With a stacked-DIEP flap procedure, two DIEP flaps—one DIEP flap from each side of the abdomen— are used to reconstruct a breast of a larger size than could be reconstructed with just one DIEP flap. (A) The blood vessels that supply each individual DIEP flap are meticulously separated from the abdominal muscle, leaving the muscle intact. (Inset) Cross sectional view of stacked DIEP flaps showing the blood vessels of each individual flap interconnected to one another in preparation for transfer to the chest. (B) The stacked-DIEP flap is transferred to the chest and, using microsurgical techniques, connected to blood vessels at the recipient site that will nourish both DIEP flaps. (C) The horizontal abdominal scar that results following stacked-DIEP flap surgery is similar to that created by a “tummy tuck.” The scar that results on the breast will depend upon the technique used for mastectomy.
Stacked-DIEP Flap is an innovative approach for women who thought they are too thin to have a breast reconstructed using their abdominal tissue
The Stacked-DIEP flap, also called a double DIEP, allows a breast to be reconstructed with significantly more tissue than can be obtained with either a single DIEP flap or a TRAM flap. This sophisticated microsurgical procedure can be an option, for example, for a thin woman who needs reconstruction of only one breast. Women who have been told that they are not candidates for a TRAM flap or a DIEP flap because they “do not have enough tissue” or because they have a vertical midline scar may be candidates for a stacked-DIEP flap reconstruction.
The Stacked-DIEP flap procedure uses two DIEP flaps (one DIEP flap from each side of the abdomen) to reconstruct a single breast. As is the case for all perforator flaps used in breast reconstruction, no muscle is sacrificed with this procedure. After the tissue is transferred to the chest, the blood vessels that supply the tissue of each of the flaps are connected to vessels at the recipient site using microsurgical techniques. The two flaps are then “stacked” and sculpted to restore the breast removed by mastectomy. Recovery is the same as it would be for any abdominal perforator flap.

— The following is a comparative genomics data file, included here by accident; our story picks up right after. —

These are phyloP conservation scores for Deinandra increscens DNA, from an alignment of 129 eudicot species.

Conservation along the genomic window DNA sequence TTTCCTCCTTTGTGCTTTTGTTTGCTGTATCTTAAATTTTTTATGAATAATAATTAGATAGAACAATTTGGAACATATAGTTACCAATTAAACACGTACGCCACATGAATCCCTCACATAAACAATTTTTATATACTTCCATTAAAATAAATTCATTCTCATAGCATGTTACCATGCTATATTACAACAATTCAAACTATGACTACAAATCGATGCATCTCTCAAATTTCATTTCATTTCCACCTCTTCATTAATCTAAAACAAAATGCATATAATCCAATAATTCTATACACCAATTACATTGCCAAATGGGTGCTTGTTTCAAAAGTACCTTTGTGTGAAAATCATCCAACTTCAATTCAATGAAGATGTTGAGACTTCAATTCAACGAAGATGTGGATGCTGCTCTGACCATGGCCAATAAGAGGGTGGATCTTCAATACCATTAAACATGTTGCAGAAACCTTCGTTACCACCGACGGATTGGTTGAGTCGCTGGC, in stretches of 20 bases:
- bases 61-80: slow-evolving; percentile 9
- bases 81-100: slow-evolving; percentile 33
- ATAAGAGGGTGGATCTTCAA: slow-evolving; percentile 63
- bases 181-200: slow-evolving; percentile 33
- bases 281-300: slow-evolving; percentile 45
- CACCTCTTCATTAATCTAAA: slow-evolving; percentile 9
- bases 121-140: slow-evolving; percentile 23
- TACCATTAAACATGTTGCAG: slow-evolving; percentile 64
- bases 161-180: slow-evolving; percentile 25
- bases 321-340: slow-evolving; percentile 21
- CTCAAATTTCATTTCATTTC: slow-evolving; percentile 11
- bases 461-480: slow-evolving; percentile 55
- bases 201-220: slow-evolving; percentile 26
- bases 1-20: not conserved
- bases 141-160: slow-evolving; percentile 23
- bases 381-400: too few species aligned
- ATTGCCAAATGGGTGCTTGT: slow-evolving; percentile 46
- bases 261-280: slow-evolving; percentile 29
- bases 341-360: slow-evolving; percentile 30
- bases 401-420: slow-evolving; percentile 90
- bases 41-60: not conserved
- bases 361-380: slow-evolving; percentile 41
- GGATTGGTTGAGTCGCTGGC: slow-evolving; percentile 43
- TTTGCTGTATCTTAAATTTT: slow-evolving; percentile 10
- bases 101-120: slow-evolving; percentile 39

The blood vessels that are used for Stacked DIEP flap breast reconstruction are meticulously dissected without removing or destroying the muscle of the abdomen. Because muscle is preserved, postoperative pain and discomfort are minimized, and strength and function are preserved. After Stacked DIEP flaps are transferred to the chest, the blood vessels that will nourish the two DIEP flaps are connected to blood vessels at the mastectomy site using delicate microsurgical techniques. When possible, sensory nerves may also be connected to facilitate recovery of sensation in a reconstructed breast. Finally, the skin and fat of the Stacked DIEP flaps are shaped into a new breast.
Because the tissue removed from the lower abdomen during Stacked DIEP flap breast reconstruction surgery is similar to that removed during a tummy-tuck, women who undergo this procedure generally benefit from an improvement in the contour of their abdomen. While typically not as low as the scar of a tummy-tuck, the scar that results following Stacked DIEP flap surgery can typically be concealed in most clothing and in a once-piece bathing suit.
Approximately three months after the initial stage of breast reconstruction surgery, refinement of breast shape and procedures to produce overall symmetry can be completed. These optional additional procedures are performed on an outpatient basis and are referred to as Stage II.
Contact us if you would like more information about the options for breast reconstruction after mastectomy or to schedule a consultation. Our practice has offices in New York City and Greenwich, Connecticut.